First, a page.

Agilyx expands processing capabilities

The recycler can now process feedstock for ethylene processing facilities to produce ethylene and propylene.

Agilyx, an environmental technology and development company located in Tigard, Oregon, with the goal of extracting value from difficult-to-recycle mixed waste plastic streams, has expanded its plastic recycling capabilities to include feedstock for ethylene processing facilities, known as crackers, that can be used to produce ethylene and propylene. This achievement, enabling production of new plastic from waste plastic, is an efficient circular method for manufacturing feedstocks used to produce polymers and brings a durable carbon cycle within commercial reach, the company says.

"This expansion of our production capabilities is a significant step in addressing environmental issues associated from the evolving plastics industry," Joe Vaillancourt, Agilyx's CEO, says. "Agilyx has spent many years combining a differentiated technology, demonstrating deep expertise in the chemical characterization and conversion of a wide variety of waste plastics and polymers into a broad set of fuels and chemical substrates. The company has made significant strides in producing a lower carbon footprint set of products and creating advancements to economic circular solutions. We are eager to provide sustainable and economic alternatives to the petrochemical industry and our growing set of strategic partners."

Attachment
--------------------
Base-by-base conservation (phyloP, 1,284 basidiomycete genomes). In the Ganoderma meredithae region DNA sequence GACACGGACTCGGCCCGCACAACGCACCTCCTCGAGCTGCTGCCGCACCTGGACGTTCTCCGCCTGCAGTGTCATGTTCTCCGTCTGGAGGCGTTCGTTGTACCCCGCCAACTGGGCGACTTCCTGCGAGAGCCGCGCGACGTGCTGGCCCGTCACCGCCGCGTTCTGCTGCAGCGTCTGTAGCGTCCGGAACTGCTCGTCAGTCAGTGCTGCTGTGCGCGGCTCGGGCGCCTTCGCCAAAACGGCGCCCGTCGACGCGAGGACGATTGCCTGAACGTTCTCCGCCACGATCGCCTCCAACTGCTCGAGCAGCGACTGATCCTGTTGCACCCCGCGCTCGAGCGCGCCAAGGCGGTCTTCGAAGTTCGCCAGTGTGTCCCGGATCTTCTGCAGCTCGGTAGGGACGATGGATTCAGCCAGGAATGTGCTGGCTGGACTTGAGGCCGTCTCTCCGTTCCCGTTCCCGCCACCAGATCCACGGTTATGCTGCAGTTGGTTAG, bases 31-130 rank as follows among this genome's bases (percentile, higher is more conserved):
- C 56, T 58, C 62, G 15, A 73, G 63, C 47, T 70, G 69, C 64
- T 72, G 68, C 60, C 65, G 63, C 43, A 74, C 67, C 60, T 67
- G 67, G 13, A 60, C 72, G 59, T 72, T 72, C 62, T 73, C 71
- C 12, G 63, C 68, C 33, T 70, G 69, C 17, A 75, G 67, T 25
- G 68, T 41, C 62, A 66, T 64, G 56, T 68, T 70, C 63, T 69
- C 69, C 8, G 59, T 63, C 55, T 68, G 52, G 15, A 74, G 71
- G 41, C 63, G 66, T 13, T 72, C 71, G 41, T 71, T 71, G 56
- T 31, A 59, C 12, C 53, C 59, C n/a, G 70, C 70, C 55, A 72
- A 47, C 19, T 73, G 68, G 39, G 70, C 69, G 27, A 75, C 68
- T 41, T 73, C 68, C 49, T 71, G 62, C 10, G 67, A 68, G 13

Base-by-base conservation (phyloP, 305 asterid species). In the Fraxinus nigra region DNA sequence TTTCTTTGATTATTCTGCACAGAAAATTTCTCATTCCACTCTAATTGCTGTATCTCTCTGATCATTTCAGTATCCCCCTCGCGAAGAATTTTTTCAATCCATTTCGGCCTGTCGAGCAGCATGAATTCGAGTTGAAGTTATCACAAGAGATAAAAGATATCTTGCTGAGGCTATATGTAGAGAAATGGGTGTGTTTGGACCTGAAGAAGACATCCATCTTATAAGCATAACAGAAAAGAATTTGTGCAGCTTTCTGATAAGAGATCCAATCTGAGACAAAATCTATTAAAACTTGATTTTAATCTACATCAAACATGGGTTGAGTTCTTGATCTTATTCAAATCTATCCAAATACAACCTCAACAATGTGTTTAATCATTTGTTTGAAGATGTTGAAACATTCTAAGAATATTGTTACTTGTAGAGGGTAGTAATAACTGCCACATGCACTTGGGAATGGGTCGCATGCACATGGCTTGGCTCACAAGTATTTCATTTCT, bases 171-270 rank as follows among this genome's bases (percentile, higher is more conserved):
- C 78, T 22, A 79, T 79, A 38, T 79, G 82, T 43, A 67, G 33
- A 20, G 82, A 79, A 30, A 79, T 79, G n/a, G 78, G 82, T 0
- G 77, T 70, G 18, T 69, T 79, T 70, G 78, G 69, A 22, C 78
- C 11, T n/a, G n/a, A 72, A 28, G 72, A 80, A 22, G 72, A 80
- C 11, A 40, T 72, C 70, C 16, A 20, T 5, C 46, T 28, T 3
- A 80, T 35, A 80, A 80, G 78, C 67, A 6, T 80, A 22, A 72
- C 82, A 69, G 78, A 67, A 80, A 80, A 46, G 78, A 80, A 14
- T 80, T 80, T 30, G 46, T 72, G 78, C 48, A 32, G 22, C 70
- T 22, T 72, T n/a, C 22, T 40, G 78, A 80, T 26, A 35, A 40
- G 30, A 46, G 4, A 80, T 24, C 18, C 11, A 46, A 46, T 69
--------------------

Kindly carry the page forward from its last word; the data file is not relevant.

Based on 14 years of research, waste plastic materials management and commercial operations, Agilyx has developed a set of new chemical recycling pathways for waste plastics to produce fuels and chemical substrates. The company says its products have an average of 40 to 70 percent lower carbon footprint than traditional manufacturing for the same products. From its initial commercial product – a Toxic Substances Control Act (TSCA)-registered synthetic crude produced from a broad range of difficult-to-recycle mixed waste plastics – Agilyx expanded its technical platform to produce styrene oil. Agilyx subsequently built a commercial-scale facility capable of recycling otherwise nonrecyclable polystyrene waste into a styrene monomer appropriate for manufacturing virgin polystyrene products.

Agilyx says its new product expands the amount of waste mixed plastics, including polyethylene and polypropylene, that can be diverted from landfill. 

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